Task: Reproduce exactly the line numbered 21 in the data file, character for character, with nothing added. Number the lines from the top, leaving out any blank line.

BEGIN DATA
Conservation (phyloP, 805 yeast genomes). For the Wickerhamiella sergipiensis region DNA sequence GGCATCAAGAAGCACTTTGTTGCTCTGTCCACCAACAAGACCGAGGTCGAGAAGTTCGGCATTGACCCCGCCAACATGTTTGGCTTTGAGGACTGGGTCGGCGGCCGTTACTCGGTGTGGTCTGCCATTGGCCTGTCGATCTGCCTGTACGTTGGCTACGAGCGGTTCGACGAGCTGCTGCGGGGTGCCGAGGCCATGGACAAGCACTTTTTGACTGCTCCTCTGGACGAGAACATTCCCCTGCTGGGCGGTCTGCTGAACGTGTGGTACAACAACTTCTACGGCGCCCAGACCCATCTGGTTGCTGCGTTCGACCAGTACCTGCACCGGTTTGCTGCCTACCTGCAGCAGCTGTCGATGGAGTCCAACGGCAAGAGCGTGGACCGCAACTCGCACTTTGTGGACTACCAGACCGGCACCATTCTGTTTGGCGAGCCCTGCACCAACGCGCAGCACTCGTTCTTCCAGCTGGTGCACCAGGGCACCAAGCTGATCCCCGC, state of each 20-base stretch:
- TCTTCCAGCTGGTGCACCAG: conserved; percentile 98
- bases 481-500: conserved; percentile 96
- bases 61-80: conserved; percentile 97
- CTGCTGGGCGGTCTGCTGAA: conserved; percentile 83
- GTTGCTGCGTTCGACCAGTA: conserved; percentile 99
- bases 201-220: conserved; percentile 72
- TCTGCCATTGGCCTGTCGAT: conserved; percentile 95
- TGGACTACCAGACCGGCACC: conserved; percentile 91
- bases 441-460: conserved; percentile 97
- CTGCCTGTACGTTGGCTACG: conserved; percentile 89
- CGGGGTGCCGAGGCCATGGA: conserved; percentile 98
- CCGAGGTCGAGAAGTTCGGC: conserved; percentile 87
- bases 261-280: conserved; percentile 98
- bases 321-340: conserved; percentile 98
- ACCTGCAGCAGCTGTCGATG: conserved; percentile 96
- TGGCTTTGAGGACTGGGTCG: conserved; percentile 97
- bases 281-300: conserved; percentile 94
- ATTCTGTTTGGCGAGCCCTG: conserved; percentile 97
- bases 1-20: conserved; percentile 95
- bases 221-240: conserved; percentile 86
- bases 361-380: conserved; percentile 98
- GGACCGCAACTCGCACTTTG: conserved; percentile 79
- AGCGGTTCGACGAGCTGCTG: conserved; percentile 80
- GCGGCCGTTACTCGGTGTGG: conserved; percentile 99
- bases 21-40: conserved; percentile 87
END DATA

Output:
- bases 221-240: conserved; percentile 86